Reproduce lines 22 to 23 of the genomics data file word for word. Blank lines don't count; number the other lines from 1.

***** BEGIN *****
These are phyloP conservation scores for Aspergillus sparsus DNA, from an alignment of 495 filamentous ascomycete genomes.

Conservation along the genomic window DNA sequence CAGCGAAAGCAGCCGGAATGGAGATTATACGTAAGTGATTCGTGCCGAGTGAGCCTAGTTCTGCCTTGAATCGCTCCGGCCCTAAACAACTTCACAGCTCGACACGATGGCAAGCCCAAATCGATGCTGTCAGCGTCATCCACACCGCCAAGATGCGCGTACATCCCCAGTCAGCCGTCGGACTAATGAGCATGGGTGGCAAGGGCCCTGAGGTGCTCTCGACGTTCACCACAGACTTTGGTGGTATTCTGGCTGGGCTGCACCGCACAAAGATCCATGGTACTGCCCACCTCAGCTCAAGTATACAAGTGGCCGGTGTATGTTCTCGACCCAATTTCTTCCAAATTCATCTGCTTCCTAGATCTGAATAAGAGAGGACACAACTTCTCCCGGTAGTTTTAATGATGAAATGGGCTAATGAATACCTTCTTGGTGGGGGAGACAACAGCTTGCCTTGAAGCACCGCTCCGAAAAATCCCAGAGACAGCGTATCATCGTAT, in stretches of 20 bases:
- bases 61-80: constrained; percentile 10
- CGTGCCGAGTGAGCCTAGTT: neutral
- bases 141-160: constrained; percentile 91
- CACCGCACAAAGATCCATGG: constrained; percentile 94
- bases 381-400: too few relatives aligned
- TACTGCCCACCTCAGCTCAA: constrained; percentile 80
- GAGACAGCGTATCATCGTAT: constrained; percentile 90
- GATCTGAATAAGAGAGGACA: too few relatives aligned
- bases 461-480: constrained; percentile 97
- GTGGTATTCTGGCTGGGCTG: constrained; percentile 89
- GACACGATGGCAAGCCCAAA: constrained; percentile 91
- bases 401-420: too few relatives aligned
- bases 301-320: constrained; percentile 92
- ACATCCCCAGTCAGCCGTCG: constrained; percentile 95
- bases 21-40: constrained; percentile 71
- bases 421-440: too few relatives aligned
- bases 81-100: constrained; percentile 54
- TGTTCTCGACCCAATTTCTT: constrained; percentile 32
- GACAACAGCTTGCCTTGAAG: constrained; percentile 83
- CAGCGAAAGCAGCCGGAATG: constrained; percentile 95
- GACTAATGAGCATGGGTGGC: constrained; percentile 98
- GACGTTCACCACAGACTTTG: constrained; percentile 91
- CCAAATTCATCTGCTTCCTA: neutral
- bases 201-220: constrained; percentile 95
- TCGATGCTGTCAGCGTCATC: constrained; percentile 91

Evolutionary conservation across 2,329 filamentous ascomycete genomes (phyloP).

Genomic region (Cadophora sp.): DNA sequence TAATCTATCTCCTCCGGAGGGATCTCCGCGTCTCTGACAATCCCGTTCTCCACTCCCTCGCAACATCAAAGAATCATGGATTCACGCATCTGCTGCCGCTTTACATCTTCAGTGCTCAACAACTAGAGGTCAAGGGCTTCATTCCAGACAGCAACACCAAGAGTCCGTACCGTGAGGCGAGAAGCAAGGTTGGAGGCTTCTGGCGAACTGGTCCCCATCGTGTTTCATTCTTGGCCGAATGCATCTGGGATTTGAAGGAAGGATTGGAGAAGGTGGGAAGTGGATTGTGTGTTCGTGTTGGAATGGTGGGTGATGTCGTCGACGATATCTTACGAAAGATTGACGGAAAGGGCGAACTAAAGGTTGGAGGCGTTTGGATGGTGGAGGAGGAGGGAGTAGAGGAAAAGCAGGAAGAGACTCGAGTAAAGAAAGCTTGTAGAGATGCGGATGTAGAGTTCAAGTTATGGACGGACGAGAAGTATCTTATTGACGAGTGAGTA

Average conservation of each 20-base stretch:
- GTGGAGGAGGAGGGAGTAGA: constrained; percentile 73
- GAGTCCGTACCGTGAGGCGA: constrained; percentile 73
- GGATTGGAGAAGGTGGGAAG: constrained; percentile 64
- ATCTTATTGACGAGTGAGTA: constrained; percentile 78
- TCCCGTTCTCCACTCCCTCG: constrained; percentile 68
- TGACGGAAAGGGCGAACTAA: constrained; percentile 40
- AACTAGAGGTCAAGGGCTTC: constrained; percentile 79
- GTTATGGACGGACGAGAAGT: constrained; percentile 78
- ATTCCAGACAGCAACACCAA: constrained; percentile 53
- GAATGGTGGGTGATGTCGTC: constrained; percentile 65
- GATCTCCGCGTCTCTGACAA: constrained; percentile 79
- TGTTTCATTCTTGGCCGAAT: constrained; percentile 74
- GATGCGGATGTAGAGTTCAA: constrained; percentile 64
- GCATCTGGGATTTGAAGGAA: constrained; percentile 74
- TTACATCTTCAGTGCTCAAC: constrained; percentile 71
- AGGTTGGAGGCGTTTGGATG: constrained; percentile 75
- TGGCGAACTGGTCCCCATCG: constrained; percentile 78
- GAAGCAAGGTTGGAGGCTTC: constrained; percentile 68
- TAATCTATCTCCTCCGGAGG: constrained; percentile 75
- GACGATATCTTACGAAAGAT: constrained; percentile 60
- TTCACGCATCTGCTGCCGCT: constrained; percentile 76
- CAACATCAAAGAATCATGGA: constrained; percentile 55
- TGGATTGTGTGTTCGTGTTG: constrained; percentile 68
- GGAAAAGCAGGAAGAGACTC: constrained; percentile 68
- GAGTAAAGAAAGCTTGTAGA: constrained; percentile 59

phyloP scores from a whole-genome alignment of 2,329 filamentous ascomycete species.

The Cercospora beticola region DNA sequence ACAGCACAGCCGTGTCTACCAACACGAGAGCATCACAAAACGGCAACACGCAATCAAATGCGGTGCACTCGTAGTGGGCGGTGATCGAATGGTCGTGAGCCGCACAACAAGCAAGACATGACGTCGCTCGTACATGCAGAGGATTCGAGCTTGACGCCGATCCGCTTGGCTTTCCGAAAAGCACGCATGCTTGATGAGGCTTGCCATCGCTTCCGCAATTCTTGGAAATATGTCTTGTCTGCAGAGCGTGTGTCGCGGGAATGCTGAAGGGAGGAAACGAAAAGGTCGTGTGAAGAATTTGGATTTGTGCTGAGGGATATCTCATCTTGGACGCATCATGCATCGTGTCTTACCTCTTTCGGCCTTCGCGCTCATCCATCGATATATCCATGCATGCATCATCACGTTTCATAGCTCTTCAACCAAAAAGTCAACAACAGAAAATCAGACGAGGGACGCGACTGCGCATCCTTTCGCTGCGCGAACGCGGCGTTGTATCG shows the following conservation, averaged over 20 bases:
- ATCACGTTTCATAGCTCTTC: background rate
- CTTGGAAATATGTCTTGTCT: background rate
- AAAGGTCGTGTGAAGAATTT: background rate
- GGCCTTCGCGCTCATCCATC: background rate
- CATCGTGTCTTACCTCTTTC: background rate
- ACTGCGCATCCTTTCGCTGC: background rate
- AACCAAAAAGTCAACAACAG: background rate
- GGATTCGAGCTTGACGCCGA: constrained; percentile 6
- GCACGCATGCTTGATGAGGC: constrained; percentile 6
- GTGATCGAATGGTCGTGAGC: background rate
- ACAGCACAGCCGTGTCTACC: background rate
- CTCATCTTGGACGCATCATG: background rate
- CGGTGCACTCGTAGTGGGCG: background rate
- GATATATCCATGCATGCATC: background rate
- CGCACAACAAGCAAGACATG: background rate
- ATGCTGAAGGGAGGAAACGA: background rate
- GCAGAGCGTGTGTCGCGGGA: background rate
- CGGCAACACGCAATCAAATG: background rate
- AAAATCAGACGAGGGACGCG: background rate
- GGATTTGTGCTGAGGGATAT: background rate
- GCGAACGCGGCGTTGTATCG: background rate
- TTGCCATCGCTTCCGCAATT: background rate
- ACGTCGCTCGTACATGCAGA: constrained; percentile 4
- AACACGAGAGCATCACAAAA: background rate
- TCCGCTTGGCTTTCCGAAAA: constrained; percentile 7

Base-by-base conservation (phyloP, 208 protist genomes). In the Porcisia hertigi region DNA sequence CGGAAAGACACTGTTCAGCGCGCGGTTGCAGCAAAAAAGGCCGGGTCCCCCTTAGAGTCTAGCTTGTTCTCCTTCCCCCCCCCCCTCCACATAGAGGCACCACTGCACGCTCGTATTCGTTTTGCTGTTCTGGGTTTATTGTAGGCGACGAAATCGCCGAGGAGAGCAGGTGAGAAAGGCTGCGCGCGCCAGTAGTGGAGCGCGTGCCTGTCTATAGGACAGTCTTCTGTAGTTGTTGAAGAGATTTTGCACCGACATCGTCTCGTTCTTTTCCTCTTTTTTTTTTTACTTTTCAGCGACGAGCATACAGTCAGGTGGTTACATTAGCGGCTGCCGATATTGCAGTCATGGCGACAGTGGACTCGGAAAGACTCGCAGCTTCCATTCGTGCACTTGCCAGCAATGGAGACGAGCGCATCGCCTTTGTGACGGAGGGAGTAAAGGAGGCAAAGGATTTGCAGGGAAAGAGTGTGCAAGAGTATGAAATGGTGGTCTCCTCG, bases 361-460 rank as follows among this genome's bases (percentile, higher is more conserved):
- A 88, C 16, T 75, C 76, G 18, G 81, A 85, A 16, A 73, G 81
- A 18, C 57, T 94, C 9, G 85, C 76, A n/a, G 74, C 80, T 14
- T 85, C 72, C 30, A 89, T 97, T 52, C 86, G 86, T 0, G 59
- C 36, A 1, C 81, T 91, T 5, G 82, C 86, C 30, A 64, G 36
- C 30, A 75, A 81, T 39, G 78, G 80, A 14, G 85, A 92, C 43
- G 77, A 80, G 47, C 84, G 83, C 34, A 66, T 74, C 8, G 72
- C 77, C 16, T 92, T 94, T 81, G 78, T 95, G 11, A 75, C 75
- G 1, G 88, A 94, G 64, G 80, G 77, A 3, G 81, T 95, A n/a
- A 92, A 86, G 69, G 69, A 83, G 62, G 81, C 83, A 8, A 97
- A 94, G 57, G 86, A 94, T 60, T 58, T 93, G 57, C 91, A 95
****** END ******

- CAGCGAAAGCAGCCGGAATG: constrained; percentile 95
- GACTAATGAGCATGGGTGGC: constrained; percentile 98